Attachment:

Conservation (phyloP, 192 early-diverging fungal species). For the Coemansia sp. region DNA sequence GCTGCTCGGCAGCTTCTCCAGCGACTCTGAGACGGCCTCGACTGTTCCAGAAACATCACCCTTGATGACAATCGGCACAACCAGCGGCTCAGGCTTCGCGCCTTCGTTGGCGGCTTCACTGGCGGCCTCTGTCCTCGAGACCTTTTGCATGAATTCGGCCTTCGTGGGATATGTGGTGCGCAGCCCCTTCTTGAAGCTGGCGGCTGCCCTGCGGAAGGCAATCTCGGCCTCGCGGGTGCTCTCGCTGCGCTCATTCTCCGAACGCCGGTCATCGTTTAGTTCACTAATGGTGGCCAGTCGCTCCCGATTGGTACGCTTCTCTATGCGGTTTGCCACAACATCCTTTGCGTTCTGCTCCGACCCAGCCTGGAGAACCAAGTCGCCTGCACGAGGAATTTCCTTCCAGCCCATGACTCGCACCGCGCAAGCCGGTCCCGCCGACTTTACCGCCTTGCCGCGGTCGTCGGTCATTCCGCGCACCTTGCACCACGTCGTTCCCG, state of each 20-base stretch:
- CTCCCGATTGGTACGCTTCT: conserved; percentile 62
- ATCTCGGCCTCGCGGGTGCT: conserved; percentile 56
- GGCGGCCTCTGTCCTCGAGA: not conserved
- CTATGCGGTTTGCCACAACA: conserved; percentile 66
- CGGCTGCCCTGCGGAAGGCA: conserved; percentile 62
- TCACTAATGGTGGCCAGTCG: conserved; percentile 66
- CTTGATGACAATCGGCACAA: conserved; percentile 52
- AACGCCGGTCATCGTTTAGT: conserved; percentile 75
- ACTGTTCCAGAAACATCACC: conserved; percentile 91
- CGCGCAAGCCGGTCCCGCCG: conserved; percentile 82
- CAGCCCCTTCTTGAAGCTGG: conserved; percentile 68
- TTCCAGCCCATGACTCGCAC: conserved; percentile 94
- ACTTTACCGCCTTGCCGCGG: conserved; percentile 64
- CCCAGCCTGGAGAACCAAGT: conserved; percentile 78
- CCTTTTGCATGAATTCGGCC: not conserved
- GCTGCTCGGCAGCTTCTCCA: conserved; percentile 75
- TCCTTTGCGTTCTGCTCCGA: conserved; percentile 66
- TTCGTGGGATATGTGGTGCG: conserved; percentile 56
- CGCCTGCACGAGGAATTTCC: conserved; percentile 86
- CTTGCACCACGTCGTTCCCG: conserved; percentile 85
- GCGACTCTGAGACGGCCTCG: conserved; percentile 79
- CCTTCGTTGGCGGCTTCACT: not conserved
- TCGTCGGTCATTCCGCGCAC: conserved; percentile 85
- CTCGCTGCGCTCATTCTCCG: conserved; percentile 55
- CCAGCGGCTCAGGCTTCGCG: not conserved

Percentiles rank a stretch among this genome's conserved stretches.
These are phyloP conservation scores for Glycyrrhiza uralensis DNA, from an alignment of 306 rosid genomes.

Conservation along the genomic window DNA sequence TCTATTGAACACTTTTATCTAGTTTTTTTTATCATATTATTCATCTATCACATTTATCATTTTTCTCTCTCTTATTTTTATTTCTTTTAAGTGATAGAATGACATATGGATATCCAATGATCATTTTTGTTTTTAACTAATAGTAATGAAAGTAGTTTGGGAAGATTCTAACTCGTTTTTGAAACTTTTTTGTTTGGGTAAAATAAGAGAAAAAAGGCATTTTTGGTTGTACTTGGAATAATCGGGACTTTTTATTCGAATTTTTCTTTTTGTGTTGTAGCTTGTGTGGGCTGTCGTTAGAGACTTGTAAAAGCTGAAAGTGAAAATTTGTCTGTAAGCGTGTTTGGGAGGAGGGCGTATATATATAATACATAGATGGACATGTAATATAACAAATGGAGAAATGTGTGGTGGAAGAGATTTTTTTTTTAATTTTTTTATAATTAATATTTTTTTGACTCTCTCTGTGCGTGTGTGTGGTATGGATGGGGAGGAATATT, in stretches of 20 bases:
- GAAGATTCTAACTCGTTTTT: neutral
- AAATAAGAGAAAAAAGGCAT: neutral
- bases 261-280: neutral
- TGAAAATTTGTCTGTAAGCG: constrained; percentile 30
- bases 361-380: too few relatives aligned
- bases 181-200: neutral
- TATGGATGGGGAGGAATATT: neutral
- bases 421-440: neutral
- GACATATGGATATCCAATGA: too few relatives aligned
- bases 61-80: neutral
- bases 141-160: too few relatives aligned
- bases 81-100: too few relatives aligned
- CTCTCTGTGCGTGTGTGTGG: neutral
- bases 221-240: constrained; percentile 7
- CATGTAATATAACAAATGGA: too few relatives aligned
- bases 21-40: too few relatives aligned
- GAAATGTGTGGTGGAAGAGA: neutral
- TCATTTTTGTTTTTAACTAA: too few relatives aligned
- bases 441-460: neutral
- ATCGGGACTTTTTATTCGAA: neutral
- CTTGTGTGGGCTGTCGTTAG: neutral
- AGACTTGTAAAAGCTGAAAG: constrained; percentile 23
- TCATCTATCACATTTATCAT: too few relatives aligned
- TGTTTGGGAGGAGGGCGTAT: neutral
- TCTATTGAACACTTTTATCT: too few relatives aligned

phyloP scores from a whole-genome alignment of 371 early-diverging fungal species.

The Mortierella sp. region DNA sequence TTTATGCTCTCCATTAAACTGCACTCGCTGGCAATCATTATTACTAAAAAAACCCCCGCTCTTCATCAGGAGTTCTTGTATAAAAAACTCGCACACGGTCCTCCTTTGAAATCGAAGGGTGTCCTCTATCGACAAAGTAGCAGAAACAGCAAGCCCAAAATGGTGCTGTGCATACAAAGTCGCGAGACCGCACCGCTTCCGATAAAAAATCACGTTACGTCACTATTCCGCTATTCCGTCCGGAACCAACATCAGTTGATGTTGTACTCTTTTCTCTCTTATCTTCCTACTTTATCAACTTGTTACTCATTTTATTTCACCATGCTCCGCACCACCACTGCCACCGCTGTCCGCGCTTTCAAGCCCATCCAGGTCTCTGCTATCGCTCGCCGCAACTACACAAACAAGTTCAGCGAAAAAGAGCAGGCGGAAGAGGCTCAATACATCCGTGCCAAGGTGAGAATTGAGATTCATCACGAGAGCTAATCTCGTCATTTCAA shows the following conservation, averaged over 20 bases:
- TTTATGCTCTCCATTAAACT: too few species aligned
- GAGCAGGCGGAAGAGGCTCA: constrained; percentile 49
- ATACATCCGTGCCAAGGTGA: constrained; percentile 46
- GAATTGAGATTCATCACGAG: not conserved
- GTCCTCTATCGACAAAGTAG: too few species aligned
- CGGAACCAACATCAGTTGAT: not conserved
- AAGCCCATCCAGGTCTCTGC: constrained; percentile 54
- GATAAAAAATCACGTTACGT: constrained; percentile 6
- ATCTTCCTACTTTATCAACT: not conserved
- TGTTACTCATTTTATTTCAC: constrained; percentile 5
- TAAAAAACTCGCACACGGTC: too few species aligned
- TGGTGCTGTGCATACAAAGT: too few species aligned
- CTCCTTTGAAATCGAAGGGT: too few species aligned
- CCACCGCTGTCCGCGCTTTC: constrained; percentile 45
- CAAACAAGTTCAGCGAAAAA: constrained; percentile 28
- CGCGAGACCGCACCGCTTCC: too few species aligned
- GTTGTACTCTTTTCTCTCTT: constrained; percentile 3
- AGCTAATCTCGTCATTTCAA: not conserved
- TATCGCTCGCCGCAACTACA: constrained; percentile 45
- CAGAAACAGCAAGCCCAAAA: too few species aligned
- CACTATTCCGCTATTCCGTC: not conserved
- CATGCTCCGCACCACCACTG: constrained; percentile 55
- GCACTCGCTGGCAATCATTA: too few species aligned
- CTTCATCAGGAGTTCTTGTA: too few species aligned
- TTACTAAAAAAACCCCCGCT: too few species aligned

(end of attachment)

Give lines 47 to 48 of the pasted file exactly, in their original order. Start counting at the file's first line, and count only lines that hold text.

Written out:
- TCATTTTTGTTTTTAACTAA: too few relatives aligned
- bases 441-460: neutral